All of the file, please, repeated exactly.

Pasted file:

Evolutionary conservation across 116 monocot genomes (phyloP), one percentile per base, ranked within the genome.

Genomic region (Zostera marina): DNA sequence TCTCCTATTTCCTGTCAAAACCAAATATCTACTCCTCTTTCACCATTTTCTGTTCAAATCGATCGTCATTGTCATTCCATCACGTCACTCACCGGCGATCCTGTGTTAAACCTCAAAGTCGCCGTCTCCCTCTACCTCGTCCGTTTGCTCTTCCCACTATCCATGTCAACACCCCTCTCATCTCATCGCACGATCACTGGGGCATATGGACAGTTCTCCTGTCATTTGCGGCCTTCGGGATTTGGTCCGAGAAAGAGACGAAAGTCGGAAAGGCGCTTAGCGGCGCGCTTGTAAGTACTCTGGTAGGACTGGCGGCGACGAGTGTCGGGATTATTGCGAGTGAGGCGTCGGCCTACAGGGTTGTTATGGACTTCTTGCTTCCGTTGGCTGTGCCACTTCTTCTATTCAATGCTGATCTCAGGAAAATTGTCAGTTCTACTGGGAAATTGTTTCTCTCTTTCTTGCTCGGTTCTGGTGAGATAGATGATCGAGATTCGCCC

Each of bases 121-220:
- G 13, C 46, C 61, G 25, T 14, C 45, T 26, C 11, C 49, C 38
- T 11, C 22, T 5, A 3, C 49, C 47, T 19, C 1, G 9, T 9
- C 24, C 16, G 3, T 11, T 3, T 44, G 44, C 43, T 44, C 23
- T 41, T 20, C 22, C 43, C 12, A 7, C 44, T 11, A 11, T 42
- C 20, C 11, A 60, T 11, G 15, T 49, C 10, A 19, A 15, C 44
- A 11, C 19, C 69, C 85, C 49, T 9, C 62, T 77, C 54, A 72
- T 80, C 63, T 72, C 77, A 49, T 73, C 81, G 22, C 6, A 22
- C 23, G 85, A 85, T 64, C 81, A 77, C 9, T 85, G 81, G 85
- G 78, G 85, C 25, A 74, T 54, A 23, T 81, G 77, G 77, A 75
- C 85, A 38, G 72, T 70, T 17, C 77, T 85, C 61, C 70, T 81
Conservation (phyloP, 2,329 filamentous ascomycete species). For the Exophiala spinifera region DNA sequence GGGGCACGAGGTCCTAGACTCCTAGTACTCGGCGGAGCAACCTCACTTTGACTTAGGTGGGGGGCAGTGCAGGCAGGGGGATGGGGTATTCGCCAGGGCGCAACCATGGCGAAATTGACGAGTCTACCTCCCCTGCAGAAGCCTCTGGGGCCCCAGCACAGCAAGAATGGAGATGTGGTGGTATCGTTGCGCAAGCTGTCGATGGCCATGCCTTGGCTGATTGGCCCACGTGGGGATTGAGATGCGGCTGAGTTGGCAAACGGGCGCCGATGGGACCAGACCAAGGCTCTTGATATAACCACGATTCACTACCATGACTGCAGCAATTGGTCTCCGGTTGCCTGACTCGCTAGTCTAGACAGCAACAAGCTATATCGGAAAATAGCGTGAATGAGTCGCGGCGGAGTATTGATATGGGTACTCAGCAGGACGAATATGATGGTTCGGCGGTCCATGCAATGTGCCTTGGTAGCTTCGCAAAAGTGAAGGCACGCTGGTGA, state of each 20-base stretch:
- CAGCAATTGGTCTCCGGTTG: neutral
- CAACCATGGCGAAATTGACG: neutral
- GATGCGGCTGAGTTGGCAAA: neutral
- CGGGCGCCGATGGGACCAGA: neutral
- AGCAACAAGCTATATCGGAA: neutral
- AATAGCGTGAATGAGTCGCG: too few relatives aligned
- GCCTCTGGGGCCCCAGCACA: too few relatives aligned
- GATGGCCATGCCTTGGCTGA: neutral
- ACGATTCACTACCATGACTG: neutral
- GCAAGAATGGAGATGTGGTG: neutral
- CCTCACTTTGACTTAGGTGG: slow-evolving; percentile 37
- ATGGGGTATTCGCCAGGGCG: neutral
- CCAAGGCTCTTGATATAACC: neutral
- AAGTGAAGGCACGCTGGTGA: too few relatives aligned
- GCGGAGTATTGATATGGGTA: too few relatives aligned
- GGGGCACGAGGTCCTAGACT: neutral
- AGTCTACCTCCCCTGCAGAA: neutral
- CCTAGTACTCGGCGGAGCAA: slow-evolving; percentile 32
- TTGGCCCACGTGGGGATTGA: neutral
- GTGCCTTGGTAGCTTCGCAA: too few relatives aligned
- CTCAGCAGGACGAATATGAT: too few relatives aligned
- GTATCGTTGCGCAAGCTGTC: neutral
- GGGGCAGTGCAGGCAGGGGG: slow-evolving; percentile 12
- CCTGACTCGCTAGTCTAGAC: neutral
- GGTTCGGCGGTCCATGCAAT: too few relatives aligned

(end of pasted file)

Evolutionary conservation across 116 monocot genomes (phyloP), one percentile per base, ranked within the genome.

Genomic region (Zostera marina): DNA sequence TCTCCTATTTCCTGTCAAAACCAAATATCTACTCCTCTTTCACCATTTTCTGTTCAAATCGATCGTCATTGTCATTCCATCACGTCACTCACCGGCGATCCTGTGTTAAACCTCAAAGTCGCCGTCTCCCTCTACCTCGTCCGTTTGCTCTTCCCACTATCCATGTCAACACCCCTCTCATCTCATCGCACGATCACTGGGGCATATGGACAGTTCTCCTGTCATTTGCGGCCTTCGGGATTTGGTCCGAGAAAGAGACGAAAGTCGGAAAGGCGCTTAGCGGCGCGCTTGTAAGTACTCTGGTAGGACTGGCGGCGACGAGTGTCGGGATTATTGCGAGTGAGGCGTCGGCCTACAGGGTTGTTATGGACTTCTTGCTTCCGTTGGCTGTGCCACTTCTTCTATTCAATGCTGATCTCAGGAAAATTGTCAGTTCTACTGGGAAATTGTTTCTCTCTTTCTTGCTCGGTTCTGGTGAGATAGATGATCGAGATTCGCCC

Each of bases 121-220:
- G 13, C 46, C 61, G 25, T 14, C 45, T 26, C 11, C 49, C 38
- T 11, C 22, T 5, A 3, C 49, C 47, T 19, C 1, G 9, T 9
- C 24, C 16, G 3, T 11, T 3, T 44, G 44, C 43, T 44, C 23
- T 41, T 20, C 22, C 43, C 12, A 7, C 44, T 11, A 11, T 42
- C 20, C 11, A 60, T 11, G 15, T 49, C 10, A 19, A 15, C 44
- A 11, C 19, C 69, C 85, C 49, T 9, C 62, T 77, C 54, A 72
- T 80, C 63, T 72, C 77, A 49, T 73, C 81, G 22, C 6, A 22
- C 23, G 85, A 85, T 64, C 81, A 77, C 9, T 85, G 81, G 85
- G 78, G 85, C 25, A 74, T 54, A 23, T 81, G 77, G 77, A 75
- C 85, A 38, G 72, T 70, T 17, C 77, T 85, C 61, C 70, T 81
Conservation (phyloP, 2,329 filamentous ascomycete species). For the Exophiala spinifera region DNA sequence GGGGCACGAGGTCCTAGACTCCTAGTACTCGGCGGAGCAACCTCACTTTGACTTAGGTGGGGGGCAGTGCAGGCAGGGGGATGGGGTATTCGCCAGGGCGCAACCATGGCGAAATTGACGAGTCTACCTCCCCTGCAGAAGCCTCTGGGGCCCCAGCACAGCAAGAATGGAGATGTGGTGGTATCGTTGCGCAAGCTGTCGATGGCCATGCCTTGGCTGATTGGCCCACGTGGGGATTGAGATGCGGCTGAGTTGGCAAACGGGCGCCGATGGGACCAGACCAAGGCTCTTGATATAACCACGATTCACTACCATGACTGCAGCAATTGGTCTCCGGTTGCCTGACTCGCTAGTCTAGACAGCAACAAGCTATATCGGAAAATAGCGTGAATGAGTCGCGGCGGAGTATTGATATGGGTACTCAGCAGGACGAATATGATGGTTCGGCGGTCCATGCAATGTGCCTTGGTAGCTTCGCAAAAGTGAAGGCACGCTGGTGA, state of each 20-base stretch:
- CAGCAATTGGTCTCCGGTTG: neutral
- CAACCATGGCGAAATTGACG: neutral
- GATGCGGCTGAGTTGGCAAA: neutral
- CGGGCGCCGATGGGACCAGA: neutral
- AGCAACAAGCTATATCGGAA: neutral
- AATAGCGTGAATGAGTCGCG: too few relatives aligned
- GCCTCTGGGGCCCCAGCACA: too few relatives aligned
- GATGGCCATGCCTTGGCTGA: neutral
- ACGATTCACTACCATGACTG: neutral
- GCAAGAATGGAGATGTGGTG: neutral
- CCTCACTTTGACTTAGGTGG: slow-evolving; percentile 37
- ATGGGGTATTCGCCAGGGCG: neutral
- CCAAGGCTCTTGATATAACC: neutral
- AAGTGAAGGCACGCTGGTGA: too few relatives aligned
- GCGGAGTATTGATATGGGTA: too few relatives aligned
- GGGGCACGAGGTCCTAGACT: neutral
- AGTCTACCTCCCCTGCAGAA: neutral
- CCTAGTACTCGGCGGAGCAA: slow-evolving; percentile 32
- TTGGCCCACGTGGGGATTGA: neutral
- GTGCCTTGGTAGCTTCGCAA: too few relatives aligned
- CTCAGCAGGACGAATATGAT: too few relatives aligned
- GTATCGTTGCGCAAGCTGTC: neutral
- GGGGCAGTGCAGGCAGGGGG: slow-evolving; percentile 12
- CCTGACTCGCTAGTCTAGAC: neutral
- GGTTCGGCGGTCCATGCAAT: too few relatives aligned